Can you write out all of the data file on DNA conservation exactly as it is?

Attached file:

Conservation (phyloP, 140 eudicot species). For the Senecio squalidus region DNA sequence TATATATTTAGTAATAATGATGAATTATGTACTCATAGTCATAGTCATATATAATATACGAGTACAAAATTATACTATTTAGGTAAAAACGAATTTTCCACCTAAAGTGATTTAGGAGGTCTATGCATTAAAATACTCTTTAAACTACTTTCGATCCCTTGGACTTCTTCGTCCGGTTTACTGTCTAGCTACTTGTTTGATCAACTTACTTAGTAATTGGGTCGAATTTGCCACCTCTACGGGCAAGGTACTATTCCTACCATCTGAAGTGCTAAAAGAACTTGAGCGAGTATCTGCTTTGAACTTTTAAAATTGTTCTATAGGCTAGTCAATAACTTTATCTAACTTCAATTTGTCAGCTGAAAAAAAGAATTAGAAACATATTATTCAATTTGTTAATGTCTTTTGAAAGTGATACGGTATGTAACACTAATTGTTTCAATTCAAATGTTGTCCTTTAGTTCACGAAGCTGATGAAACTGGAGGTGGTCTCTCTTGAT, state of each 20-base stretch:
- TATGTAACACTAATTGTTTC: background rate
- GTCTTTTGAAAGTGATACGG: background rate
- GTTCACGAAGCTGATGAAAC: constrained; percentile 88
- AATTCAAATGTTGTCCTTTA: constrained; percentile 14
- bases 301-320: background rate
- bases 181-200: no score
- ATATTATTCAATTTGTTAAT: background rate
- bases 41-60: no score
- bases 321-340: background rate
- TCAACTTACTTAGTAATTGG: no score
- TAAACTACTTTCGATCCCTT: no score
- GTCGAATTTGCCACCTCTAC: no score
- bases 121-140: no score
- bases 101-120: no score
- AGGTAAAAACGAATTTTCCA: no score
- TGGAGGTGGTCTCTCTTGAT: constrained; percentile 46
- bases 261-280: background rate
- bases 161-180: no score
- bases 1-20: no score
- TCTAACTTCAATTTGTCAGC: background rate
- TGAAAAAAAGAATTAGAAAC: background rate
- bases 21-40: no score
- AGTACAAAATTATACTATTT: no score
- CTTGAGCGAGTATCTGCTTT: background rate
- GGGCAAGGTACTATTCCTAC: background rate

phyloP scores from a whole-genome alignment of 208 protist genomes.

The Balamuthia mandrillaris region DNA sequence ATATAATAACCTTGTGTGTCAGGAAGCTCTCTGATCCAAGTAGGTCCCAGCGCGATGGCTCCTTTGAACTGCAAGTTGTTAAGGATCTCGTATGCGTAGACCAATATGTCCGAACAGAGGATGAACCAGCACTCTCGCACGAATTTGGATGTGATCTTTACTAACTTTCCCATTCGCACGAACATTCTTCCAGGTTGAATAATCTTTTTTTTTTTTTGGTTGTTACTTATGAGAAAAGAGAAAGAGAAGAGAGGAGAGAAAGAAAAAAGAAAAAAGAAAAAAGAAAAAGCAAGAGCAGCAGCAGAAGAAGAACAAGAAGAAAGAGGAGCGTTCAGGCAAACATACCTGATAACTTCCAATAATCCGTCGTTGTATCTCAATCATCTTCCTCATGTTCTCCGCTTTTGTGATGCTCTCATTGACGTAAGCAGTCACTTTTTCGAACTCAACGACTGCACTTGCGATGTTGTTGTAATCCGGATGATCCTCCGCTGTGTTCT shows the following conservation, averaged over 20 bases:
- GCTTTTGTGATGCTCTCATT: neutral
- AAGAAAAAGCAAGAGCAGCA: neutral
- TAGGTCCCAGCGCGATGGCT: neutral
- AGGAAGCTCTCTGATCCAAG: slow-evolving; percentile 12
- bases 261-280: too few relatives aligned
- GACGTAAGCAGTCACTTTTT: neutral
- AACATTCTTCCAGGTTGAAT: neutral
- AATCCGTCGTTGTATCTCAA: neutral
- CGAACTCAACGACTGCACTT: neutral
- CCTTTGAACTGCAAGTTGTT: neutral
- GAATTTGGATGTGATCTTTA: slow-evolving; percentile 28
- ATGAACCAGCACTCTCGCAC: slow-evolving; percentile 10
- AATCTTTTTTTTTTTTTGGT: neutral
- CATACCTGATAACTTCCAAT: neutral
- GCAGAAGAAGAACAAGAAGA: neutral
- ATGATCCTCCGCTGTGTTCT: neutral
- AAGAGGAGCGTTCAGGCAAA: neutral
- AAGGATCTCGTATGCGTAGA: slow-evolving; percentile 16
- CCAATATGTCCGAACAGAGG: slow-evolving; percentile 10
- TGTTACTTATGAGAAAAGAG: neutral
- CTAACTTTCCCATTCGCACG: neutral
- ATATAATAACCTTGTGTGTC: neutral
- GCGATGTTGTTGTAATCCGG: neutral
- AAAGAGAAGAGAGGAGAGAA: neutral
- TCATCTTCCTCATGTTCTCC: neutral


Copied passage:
Conservation (phyloP, 140 eudicot species). For the Senecio squalidus region DNA sequence TATATATTTAGTAATAATGATGAATTATGTACTCATAGTCATAGTCATATATAATATACGAGTACAAAATTATACTATTTAGGTAAAAACGAATTTTCCACCTAAAGTGATTTAGGAGGTCTATGCATTAAAATACTCTTTAAACTACTTTCGATCCCTTGGACTTCTTCGTCCGGTTTACTGTCTAGCTACTTGTTTGATCAACTTACTTAGTAATTGGGTCGAATTTGCCACCTCTACGGGCAAGGTACTATTCCTACCATCTGAAGTGCTAAAAGAACTTGAGCGAGTATCTGCTTTGAACTTTTAAAATTGTTCTATAGGCTAGTCAATAACTTTATCTAACTTCAATTTGTCAGCTGAAAAAAAGAATTAGAAACATATTATTCAATTTGTTAATGTCTTTTGAAAGTGATACGGTATGTAACACTAATTGTTTCAATTCAAATGTTGTCCTTTAGTTCACGAAGCTGATGAAACTGGAGGTGGTCTCTCTTGAT, state of each 20-base stretch:
- TATGTAACACTAATTGTTTC: background rate
- GTCTTTTGAAAGTGATACGG: background rate
- GTTCACGAAGCTGATGAAAC: constrained; percentile 88
- AATTCAAATGTTGTCCTTTA: constrained; percentile 14
- bases 301-320: background rate
- bases 181-200: no score
- ATATTATTCAATTTGTTAAT: background rate
- bases 41-60: no score
- bases 321-340: background rate
- TCAACTTACTTAGTAATTGG: no score
- TAAACTACTTTCGATCCCTT: no score
- GTCGAATTTGCCACCTCTAC: no score
- bases 121-140: no score
- bases 101-120: no score
- AGGTAAAAACGAATTTTCCA: no score
- TGGAGGTGGTCTCTCTTGAT: constrained; percentile 46
- bases 261-280: background rate
- bases 161-180: no score
- bases 1-20: no score
- TCTAACTTCAATTTGTCAGC: background rate
- TGAAAAAAAGAATTAGAAAC: background rate
- bases 21-40: no score
- AGTACAAAATTATACTATTT: no score
- CTTGAGCGAGTATCTGCTTT: background rate
- GGGCAAGGTACTATTCCTAC: background rate

phyloP scores from a whole-genome alignment of 208 protist genomes.

The Balamuthia mandrillaris region DNA sequence ATATAATAACCTTGTGTGTCAGGAAGCTCTCTGATCCAAGTAGGTCCCAGCGCGATGGCTCCTTTGAACTGCAAGTTGTTAAGGATCTCGTATGCGTAGACCAATATGTCCGAACAGAGGATGAACCAGCACTCTCGCACGAATTTGGATGTGATCTTTACTAACTTTCCCATTCGCACGAACATTCTTCCAGGTTGAATAATCTTTTTTTTTTTTTGGTTGTTACTTATGAGAAAAGAGAAAGAGAAGAGAGGAGAGAAAGAAAAAAGAAAAAAGAAAAAAGAAAAAGCAAGAGCAGCAGCAGAAGAAGAACAAGAAGAAAGAGGAGCGTTCAGGCAAACATACCTGATAACTTCCAATAATCCGTCGTTGTATCTCAATCATCTTCCTCATGTTCTCCGCTTTTGTGATGCTCTCATTGACGTAAGCAGTCACTTTTTCGAACTCAACGACTGCACTTGCGATGTTGTTGTAATCCGGATGATCCTCCGCTGTGTTCT shows the following conservation, averaged over 20 bases:
- GCTTTTGTGATGCTCTCATT: neutral
- AAGAAAAAGCAAGAGCAGCA: neutral
- TAGGTCCCAGCGCGATGGCT: neutral
- AGGAAGCTCTCTGATCCAAG: slow-evolving; percentile 12
- bases 261-280: too few relatives aligned
- GACGTAAGCAGTCACTTTTT: neutral
- AACATTCTTCCAGGTTGAAT: neutral
- AATCCGTCGTTGTATCTCAA: neutral
- CGAACTCAACGACTGCACTT: neutral
- CCTTTGAACTGCAAGTTGTT: neutral
- GAATTTGGATGTGATCTTTA: slow-evolving; percentile 28
- ATGAACCAGCACTCTCGCAC: slow-evolving; percentile 10
- AATCTTTTTTTTTTTTTGGT: neutral
- CATACCTGATAACTTCCAAT: neutral
- GCAGAAGAAGAACAAGAAGA: neutral
- ATGATCCTCCGCTGTGTTCT: neutral
- AAGAGGAGCGTTCAGGCAAA: neutral
- AAGGATCTCGTATGCGTAGA: slow-evolving; percentile 16
- CCAATATGTCCGAACAGAGG: slow-evolving; percentile 10
- TGTTACTTATGAGAAAAGAG: neutral
- CTAACTTTCCCATTCGCACG: neutral
- ATATAATAACCTTGTGTGTC: neutral
- GCGATGTTGTTGTAATCCGG: neutral
- AAAGAGAAGAGAGGAGAGAA: neutral
- TCATCTTCCTCATGTTCTCC: neutral